Those sorts of absences are, for historians, really interesting. And that's what I think this illustrative medium offers in terms of histories—it can show what didn't get photographed, or what people didn't want to photograph, or what people photographed and don't want to show on a public platform. There's a lot missing in these conversations, and drawing them fills the gap to some extent. Of course, the drawings themselves just as selective as the photographs—I can’t show everything that’s missing! But theoretically, the drawings can show anything, and that excites me.
All of these experiences inform my graphic work. I want people to access and navigate their own relationship, visually, with the material. It evokes a different series of emotions than an article, and I wanted to be able to tap into that.
BM: You often work from photographs, letters, and other artifacts. How do you select these objects and what is the importance of integrating them into your illustrations?
BB: I love working with tangible objects and abstracting them in my drawings - this practice is definitely influenced by my academic training. In some ways, I'm trying to stretch how far textual analysis of primary sources can get us - instead of realistically replicating the written word in my work, for example, I deconstruct them into scribbles, forcing the viewer to rely on the entirety of the illustration to determine the context. It's very different than how we use sources in history, and I appreciate the flexibility illustration affords me in pushing these boundaries.
I work from photographs, but a lot of the illustrations don't necessarily end up looking like the people in the original photographs. In some ways, I'm trying to anonymize and vernacularize the images. So I'll change the shape of the eyes, nose, lips, etc - an urge very different from the kind of typical academic work that requires attention to accuracy and faithfulness to the sources we use.
Sometimes it works, and the result is different people telling me that the person looks like their aunt or some other relative. Other times, my mom will look at a drawing and say, "Wait, that's me! That's my hair!" I love both types of reactions and make note of them as they happen.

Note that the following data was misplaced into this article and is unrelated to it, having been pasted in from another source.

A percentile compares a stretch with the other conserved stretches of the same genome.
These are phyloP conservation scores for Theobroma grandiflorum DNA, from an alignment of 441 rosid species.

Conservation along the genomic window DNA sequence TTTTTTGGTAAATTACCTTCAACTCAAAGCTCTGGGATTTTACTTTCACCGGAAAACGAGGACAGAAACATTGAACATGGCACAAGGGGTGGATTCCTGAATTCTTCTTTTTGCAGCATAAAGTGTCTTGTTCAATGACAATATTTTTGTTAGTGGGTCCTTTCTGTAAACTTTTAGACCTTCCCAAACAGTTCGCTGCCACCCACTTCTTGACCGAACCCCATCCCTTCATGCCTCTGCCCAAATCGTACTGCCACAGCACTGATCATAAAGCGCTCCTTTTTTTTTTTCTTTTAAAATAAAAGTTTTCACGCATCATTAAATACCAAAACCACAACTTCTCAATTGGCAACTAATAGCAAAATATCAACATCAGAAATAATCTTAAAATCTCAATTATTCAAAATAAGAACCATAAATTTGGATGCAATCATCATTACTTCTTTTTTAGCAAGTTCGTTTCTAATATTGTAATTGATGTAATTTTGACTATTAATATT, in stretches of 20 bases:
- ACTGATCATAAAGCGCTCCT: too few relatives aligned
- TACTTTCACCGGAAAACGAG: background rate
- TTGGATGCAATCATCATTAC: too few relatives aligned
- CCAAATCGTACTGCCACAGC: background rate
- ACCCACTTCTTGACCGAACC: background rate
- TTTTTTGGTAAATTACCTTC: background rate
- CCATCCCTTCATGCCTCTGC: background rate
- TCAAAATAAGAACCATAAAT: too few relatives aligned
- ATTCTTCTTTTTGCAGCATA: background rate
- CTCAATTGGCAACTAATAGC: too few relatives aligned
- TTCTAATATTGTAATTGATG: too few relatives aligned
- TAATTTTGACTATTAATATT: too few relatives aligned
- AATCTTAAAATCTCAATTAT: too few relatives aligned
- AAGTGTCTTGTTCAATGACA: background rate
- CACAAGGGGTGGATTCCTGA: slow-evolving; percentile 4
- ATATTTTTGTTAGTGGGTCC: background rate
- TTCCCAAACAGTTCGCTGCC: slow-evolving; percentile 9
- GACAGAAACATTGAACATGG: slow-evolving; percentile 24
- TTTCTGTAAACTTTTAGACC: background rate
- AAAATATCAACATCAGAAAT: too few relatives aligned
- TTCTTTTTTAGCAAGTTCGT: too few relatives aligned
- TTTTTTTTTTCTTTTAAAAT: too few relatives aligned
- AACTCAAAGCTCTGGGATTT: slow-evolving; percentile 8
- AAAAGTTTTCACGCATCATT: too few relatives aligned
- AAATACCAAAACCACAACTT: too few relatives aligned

BM: Since you’re creating these illustrations in the context of a book and film, how was the process of using those images to put together your solo exhibit at 12Gates Arts? Did it change the way you’re thinking about the process of creating the book?
BB: Working with 12Gates and sharing my digital drawings as individual, stand-alone pieces has been a very generative process for me. The 12Gates exhibit mostly focused on scenes of everyday life - the banal, the mundane, the sort of things that are too boring to be circulated in the media or preserved in institutional archives. Even though a lot of the pieces I showed at 12Gates fit into a larger narrative arc, showing them in no particular order with no linearity allowed me to explore the theme of fragmentation. Everything we can know about Iran is ultimately fragmented, not only because of the diasporic distance, but also because of how quickly everything is changing. It’s good to remember this that when writing stories—real life changes in unexpected ways, leaving behind the past more rapidly than we sometimes expect.
BM: You often reference your family’s reactions to your drawings in your instagram posts. It seems the process of creating this work is one that involves your entire family in a very intimate way. What do you think is the significance of creating work in this way?
BB: I love my family and I love incorporating them into my work as both subjects and consumers. They have a great sense of humor, and when I can refer back to a quip from my grandpa or someone else, it lightens the heavy emotional content underlying the process.
In many ways, my drawings are all kind of love letters to not only to Iran, but also to my family all over the world, the majority of whom still live in the homeland. Even though I'm fluent in Persian, there are conceptual barriers that language can't overcome, so the visuals help.
You can follow Beeta's work at @diasporaletters on Instagram and Twitter, or follow her personal Twitter account @beetasays. And if you would like to be in touch with Beeta, shoot her an email at firstname.lastname@example.org.